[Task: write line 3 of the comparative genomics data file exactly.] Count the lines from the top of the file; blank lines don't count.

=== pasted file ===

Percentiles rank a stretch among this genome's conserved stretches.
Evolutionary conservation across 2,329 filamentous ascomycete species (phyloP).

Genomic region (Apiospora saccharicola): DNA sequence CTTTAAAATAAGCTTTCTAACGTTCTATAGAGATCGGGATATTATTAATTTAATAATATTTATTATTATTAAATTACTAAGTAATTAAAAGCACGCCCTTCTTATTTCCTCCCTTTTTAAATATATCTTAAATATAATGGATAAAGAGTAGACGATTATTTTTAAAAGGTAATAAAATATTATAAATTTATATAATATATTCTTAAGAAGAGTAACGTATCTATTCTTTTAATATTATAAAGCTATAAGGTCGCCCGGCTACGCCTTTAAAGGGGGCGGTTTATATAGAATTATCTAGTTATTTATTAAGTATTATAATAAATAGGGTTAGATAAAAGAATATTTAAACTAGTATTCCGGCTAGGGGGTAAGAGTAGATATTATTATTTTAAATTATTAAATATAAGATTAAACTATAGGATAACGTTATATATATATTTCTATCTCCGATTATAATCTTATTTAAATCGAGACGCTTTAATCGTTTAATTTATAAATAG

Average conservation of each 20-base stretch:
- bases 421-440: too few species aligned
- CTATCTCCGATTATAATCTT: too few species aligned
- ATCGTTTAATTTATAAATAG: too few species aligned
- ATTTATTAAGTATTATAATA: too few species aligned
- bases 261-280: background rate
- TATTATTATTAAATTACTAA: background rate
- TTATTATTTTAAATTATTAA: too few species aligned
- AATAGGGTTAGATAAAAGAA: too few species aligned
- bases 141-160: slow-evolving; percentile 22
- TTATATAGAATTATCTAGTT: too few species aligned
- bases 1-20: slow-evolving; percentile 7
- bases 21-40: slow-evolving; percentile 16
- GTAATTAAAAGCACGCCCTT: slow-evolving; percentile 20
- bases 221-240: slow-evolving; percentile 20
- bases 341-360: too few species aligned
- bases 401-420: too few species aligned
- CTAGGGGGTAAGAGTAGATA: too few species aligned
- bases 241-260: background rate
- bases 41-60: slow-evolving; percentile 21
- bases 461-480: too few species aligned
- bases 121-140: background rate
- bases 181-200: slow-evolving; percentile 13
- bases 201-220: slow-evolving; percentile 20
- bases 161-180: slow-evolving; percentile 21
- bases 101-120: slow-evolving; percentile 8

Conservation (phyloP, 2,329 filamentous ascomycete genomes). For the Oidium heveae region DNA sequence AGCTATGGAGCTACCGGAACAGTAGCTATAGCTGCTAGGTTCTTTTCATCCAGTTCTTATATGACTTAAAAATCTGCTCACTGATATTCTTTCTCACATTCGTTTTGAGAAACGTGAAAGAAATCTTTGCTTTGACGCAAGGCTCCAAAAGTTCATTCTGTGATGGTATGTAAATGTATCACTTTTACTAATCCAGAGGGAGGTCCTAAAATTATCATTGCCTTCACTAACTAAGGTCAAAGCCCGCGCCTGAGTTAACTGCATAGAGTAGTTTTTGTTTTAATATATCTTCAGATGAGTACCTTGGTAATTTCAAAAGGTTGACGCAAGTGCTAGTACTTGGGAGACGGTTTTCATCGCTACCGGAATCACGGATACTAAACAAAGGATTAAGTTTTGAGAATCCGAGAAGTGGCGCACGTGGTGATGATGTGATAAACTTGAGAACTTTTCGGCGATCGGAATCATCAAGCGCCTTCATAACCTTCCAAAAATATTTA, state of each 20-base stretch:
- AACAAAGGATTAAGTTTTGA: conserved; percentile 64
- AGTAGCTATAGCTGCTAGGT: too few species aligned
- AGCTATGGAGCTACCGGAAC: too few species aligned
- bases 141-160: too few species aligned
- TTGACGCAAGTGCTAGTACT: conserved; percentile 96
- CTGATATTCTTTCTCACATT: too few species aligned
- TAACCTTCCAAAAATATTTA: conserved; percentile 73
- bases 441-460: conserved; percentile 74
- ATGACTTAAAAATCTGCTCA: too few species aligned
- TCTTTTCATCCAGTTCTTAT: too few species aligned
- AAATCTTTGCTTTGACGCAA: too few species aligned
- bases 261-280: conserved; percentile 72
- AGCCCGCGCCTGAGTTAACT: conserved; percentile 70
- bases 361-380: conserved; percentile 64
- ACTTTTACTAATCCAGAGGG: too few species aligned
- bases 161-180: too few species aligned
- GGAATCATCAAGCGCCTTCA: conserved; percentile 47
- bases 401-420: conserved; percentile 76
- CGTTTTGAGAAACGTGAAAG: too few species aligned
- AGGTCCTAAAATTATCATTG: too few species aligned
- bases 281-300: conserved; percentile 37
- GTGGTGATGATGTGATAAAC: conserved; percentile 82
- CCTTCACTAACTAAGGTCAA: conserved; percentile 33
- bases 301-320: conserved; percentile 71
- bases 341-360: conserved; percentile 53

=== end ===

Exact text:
Genomic region (Apiospora saccharicola): DNA sequence CTTTAAAATAAGCTTTCTAACGTTCTATAGAGATCGGGATATTATTAATTTAATAATATTTATTATTATTAAATTACTAAGTAATTAAAAGCACGCCCTTCTTATTTCCTCCCTTTTTAAATATATCTTAAATATAATGGATAAAGAGTAGACGATTATTTTTAAAAGGTAATAAAATATTATAAATTTATATAATATATTCTTAAGAAGAGTAACGTATCTATTCTTTTAATATTATAAAGCTATAAGGTCGCCCGGCTACGCCTTTAAAGGGGGCGGTTTATATAGAATTATCTAGTTATTTATTAAGTATTATAATAAATAGGGTTAGATAAAAGAATATTTAAACTAGTATTCCGGCTAGGGGGTAAGAGTAGATATTATTATTTTAAATTATTAAATATAAGATTAAACTATAGGATAACGTTATATATATATTTCTATCTCCGATTATAATCTTATTTAAATCGAGACGCTTTAATCGTTTAATTTATAAATAG